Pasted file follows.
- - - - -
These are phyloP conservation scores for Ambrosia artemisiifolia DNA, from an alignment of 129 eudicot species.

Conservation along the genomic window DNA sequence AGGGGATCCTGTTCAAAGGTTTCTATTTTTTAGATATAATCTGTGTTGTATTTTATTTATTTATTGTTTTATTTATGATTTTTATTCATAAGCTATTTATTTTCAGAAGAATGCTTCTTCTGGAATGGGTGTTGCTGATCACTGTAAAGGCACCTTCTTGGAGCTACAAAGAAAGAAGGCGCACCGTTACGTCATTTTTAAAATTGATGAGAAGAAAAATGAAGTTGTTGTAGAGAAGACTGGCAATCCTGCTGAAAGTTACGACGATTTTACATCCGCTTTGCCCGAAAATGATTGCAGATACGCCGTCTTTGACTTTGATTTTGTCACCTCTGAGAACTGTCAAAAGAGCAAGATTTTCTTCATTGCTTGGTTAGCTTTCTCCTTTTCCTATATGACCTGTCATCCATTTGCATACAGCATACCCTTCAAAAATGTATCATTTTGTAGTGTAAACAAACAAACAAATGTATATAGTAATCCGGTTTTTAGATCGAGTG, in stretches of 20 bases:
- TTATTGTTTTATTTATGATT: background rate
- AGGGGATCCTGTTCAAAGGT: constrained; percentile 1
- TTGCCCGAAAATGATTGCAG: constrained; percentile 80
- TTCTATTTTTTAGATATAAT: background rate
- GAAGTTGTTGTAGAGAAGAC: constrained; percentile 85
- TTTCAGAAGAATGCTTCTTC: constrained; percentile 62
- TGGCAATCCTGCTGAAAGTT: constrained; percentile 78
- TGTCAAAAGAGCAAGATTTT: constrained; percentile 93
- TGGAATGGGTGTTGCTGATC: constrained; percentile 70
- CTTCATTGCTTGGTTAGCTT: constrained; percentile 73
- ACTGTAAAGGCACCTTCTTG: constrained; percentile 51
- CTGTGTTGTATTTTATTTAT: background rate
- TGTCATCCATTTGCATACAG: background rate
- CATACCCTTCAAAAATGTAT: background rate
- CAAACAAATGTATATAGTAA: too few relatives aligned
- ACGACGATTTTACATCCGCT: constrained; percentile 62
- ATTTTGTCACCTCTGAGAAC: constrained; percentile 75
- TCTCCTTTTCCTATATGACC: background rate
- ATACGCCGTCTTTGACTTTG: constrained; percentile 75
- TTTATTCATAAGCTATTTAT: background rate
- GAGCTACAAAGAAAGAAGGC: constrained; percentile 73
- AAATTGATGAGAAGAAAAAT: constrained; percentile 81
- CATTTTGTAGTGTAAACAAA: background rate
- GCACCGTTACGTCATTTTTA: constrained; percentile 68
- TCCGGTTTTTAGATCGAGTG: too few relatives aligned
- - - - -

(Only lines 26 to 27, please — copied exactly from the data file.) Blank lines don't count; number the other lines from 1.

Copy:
- GCACCGTTACGTCATTTTTA: constrained; percentile 68
- TCCGGTTTTTAGATCGAGTG: too few relatives aligned